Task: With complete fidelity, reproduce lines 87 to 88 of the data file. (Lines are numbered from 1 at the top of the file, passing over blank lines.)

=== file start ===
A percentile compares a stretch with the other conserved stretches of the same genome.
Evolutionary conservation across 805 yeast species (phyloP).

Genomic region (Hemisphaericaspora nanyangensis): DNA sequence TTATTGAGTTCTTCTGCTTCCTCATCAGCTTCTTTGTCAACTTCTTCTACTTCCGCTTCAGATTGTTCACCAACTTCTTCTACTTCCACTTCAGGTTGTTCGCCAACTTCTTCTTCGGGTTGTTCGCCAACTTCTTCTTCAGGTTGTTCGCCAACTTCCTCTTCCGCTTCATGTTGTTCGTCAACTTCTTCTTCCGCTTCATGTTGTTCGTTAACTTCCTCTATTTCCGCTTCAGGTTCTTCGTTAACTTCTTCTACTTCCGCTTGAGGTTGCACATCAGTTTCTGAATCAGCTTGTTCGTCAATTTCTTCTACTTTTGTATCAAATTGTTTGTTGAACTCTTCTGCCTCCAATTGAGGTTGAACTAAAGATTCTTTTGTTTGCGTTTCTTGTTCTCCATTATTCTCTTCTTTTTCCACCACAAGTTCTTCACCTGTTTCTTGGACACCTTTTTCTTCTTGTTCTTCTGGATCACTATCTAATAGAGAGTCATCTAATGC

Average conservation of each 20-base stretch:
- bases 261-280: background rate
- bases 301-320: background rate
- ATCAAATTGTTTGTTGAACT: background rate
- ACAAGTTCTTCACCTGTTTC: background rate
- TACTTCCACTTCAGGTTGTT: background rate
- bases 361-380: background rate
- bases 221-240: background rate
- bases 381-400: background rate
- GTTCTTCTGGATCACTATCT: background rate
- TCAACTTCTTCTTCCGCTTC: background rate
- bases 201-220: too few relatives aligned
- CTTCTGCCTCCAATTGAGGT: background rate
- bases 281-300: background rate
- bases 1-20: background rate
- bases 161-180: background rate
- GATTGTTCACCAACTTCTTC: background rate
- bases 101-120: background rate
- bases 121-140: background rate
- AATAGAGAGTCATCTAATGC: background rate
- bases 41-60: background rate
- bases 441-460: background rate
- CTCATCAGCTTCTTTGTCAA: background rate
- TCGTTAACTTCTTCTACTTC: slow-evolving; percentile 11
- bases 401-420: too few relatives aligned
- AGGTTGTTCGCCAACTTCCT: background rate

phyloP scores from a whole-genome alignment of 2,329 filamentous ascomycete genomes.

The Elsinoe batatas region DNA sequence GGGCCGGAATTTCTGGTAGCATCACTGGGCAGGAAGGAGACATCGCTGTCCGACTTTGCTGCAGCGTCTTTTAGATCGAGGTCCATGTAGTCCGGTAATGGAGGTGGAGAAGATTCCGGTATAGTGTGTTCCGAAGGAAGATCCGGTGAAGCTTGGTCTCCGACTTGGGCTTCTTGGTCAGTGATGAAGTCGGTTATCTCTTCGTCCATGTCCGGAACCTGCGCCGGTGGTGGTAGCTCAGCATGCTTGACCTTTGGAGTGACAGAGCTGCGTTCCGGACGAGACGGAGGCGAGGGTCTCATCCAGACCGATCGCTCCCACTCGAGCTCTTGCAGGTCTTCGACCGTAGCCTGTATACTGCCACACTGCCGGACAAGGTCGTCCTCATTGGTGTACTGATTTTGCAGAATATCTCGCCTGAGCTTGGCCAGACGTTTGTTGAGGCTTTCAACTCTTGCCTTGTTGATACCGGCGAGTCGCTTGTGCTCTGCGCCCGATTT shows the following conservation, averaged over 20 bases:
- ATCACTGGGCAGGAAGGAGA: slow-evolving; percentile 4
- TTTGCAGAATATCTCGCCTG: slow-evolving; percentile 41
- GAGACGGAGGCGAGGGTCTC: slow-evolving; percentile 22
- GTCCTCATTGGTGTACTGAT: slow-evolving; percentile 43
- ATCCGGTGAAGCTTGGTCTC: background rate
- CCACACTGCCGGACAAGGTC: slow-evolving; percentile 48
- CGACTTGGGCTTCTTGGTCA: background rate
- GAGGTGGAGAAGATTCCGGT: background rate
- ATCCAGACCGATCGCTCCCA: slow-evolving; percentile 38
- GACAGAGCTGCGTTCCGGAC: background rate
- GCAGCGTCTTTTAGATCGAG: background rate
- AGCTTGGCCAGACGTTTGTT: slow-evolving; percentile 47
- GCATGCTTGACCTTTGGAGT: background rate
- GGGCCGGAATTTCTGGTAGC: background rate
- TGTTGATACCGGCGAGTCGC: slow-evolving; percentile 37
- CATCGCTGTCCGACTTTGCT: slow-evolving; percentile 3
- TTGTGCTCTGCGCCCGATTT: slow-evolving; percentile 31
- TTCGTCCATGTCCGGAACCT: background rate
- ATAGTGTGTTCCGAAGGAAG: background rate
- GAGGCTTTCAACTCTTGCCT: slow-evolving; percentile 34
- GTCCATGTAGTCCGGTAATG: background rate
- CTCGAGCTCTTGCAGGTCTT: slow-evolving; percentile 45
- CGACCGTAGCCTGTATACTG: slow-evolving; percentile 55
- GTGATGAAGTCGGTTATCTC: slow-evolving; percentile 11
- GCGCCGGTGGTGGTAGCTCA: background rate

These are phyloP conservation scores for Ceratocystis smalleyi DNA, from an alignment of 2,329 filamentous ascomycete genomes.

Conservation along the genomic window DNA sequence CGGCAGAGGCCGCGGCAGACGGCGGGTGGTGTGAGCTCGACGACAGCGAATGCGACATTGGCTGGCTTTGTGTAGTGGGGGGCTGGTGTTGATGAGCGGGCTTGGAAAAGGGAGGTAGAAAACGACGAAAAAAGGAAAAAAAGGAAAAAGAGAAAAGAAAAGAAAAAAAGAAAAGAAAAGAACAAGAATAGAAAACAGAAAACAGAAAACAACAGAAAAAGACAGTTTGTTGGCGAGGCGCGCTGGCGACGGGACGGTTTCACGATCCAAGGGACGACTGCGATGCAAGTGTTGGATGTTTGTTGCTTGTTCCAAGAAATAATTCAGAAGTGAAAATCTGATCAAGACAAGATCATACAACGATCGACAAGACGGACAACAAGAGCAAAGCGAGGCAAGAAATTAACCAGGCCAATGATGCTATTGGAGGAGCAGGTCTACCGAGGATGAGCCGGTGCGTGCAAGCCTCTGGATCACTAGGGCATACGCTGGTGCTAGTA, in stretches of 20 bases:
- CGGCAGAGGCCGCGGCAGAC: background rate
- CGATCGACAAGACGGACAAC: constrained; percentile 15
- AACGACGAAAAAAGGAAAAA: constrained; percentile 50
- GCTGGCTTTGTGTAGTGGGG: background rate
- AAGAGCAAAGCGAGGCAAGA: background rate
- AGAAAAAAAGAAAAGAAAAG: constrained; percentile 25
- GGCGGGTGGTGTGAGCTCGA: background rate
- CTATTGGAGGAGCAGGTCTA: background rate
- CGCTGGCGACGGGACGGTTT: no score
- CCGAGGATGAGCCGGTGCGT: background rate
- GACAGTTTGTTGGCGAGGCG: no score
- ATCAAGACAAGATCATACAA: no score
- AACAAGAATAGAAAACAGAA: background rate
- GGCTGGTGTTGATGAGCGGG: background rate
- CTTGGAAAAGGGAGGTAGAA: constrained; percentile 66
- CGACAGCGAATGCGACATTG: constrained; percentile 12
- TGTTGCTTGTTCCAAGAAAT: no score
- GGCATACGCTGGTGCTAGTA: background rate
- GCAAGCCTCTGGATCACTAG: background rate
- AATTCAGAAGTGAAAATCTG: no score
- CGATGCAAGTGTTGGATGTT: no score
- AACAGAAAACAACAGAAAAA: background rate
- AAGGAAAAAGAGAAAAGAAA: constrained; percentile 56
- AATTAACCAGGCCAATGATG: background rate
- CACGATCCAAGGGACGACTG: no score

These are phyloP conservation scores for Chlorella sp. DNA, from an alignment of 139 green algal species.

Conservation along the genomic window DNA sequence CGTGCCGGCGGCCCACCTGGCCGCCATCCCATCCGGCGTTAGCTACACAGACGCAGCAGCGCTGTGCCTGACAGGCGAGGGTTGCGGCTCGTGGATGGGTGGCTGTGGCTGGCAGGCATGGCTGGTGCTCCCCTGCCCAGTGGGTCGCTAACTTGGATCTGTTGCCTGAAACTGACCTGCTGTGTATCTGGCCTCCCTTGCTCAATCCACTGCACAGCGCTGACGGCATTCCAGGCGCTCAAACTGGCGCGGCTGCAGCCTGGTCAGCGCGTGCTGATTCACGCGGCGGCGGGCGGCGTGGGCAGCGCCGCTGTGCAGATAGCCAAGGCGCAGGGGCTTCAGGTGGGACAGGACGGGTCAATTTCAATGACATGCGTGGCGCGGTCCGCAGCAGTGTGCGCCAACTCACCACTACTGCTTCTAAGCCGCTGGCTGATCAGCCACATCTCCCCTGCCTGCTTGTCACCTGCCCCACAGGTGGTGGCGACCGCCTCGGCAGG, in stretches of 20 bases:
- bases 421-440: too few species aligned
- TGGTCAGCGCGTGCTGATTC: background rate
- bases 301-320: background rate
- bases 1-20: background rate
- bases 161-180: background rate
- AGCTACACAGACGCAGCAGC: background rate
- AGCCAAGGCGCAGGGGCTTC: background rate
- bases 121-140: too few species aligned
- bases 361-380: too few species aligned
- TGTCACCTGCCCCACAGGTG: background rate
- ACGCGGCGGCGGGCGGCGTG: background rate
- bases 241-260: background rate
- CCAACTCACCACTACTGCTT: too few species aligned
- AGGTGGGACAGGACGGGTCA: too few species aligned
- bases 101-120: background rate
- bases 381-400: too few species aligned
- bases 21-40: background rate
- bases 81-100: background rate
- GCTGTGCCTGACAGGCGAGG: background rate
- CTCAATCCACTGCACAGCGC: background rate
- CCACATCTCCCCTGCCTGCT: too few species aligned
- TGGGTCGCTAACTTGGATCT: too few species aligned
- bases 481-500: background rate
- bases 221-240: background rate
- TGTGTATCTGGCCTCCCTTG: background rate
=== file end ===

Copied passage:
- TGGTCAGCGCGTGCTGATTC: background rate
- bases 301-320: background rate